From time to time we are asked to review the care that people with cycling moods have received, trying to figure out, from a complicated story of medication changes and mood cycles, what to do to get someone out of a period of deep pain and dysfunction.
A few years ago I did such a review on a young man with bipolar moods and a history of severe childhood trauma which taught me a lesson about the importance of mood charting, and why it is essential to look at long term medication response (not just the immediate reaction to a change).
Fortunately, this young man had been keeping a very careful mood chart, and all I had to do was download the information from his online spreadsheet and then add in the information about medication changes.
The chart to the right shows his mood chart.
The hard to see blue line traced his mood (increasing depression) and the yellow line tracked his mental energy (speed of thought).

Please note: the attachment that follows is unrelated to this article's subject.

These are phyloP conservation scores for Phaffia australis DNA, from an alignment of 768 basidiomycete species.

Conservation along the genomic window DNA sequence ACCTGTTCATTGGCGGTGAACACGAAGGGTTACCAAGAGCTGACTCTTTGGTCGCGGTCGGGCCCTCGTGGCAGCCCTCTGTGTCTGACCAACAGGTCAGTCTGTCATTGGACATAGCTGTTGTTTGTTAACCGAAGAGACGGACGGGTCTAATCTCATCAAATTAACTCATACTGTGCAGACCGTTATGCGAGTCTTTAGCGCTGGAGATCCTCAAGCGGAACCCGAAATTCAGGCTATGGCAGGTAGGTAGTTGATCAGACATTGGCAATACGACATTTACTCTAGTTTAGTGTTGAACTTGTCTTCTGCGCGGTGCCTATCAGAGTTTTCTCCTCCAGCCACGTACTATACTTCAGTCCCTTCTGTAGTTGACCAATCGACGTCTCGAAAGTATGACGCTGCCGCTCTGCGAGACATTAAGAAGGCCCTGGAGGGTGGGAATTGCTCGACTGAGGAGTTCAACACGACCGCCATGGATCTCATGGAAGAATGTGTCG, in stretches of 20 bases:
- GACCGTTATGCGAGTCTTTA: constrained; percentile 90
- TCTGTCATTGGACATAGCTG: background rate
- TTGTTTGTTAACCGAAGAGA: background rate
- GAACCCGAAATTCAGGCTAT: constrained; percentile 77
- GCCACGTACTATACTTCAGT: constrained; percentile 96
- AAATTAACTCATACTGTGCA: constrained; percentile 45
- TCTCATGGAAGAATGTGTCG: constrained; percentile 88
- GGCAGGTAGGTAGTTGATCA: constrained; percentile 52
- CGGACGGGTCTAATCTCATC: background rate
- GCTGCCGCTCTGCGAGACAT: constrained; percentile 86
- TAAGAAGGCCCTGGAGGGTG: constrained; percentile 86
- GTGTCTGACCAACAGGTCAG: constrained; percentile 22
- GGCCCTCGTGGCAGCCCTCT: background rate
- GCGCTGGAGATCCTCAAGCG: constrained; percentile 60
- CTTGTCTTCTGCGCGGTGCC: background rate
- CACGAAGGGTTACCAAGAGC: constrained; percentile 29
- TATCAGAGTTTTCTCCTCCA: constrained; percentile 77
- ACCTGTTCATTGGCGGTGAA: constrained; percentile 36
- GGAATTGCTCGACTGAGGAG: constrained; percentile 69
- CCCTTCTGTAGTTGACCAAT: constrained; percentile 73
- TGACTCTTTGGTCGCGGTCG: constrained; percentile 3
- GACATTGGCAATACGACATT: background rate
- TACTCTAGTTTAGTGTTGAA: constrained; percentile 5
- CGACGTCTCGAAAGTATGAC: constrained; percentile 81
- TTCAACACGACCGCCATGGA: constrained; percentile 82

The medications were added in as colored bars showing when the medication was started and when it ended.
From this chart it was almost immediately obvious that the change that most clearly seemed to be associated with his depression was the addition of olanzapine (OLZ on this chart). There are several reasons why this association was missed. For one thing, studies find that olanzapine is usually associated with the opposite effect – a reduction in depression and anxiety. But the key issue was that right after starting the medication, this young man came in to see his psychiatrist and said “this medication is great, it is really helping…” And he said the same thing a week later… and so neither the psychiatrist nor the patient had any idea that, after that positive response, the medication gradually became the source of a pervasive depression. In other words, that early positive response was a Trojan Horse.